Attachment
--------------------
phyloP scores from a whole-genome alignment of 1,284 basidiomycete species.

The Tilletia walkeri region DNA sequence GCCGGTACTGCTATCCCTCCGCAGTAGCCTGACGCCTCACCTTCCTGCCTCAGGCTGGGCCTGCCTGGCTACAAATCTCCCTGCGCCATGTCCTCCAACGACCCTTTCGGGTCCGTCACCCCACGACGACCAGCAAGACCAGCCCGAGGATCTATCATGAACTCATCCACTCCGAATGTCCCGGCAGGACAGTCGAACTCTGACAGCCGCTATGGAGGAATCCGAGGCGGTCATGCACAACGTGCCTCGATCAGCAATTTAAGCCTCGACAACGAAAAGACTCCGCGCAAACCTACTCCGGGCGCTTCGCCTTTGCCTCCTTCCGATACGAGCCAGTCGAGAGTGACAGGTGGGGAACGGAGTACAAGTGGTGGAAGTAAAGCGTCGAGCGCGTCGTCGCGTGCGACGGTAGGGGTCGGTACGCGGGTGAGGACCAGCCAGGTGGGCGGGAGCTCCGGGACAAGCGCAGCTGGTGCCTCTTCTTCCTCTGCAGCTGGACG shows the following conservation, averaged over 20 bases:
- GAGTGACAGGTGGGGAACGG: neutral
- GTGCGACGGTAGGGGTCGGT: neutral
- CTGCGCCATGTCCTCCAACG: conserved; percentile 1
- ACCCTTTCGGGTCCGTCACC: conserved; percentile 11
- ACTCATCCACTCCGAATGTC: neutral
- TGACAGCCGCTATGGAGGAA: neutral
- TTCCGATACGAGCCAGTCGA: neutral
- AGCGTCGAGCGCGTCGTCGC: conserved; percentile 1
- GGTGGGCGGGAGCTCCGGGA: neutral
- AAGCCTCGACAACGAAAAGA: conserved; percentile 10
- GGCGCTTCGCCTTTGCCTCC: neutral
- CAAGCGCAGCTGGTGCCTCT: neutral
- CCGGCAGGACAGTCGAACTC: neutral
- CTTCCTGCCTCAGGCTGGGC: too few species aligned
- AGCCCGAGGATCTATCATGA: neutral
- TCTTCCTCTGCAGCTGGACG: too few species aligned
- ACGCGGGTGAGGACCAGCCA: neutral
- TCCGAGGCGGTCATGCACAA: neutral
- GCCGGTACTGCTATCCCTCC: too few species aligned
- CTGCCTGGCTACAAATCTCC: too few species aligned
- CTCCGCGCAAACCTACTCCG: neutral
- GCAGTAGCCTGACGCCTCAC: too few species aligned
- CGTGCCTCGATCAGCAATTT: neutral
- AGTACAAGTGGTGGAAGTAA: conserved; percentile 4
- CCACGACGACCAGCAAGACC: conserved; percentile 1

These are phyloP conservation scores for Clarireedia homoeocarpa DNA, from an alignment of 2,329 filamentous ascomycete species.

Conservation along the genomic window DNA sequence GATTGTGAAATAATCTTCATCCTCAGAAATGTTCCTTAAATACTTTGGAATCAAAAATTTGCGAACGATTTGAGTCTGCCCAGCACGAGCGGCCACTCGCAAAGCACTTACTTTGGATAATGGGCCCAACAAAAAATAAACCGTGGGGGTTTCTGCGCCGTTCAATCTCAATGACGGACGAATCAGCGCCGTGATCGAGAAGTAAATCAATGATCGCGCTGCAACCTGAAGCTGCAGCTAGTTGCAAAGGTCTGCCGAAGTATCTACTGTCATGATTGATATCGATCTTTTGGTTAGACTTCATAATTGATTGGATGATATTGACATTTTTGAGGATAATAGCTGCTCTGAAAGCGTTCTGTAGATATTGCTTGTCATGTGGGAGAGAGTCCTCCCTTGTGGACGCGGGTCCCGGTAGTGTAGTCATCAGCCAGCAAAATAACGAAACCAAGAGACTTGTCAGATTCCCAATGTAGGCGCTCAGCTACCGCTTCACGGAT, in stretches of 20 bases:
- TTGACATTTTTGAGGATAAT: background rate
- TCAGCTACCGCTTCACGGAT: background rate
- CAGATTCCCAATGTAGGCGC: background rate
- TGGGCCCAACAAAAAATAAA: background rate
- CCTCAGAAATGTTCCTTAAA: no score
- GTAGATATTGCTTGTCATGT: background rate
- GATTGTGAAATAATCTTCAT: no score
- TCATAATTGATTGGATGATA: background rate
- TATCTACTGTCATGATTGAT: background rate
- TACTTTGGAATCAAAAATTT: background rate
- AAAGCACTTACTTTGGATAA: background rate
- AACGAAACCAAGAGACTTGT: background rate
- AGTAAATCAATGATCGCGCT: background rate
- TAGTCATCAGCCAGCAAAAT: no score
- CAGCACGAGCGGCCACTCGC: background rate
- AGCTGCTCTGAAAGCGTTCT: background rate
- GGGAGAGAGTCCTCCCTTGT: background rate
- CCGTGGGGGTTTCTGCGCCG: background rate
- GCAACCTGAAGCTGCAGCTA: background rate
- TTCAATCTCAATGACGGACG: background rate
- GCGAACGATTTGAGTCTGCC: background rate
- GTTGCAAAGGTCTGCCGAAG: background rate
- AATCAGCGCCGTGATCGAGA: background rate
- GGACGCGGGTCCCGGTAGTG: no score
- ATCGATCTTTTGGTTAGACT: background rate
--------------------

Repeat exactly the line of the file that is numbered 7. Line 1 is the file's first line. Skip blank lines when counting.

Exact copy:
- ACTCATCCACTCCGAATGTC: neutral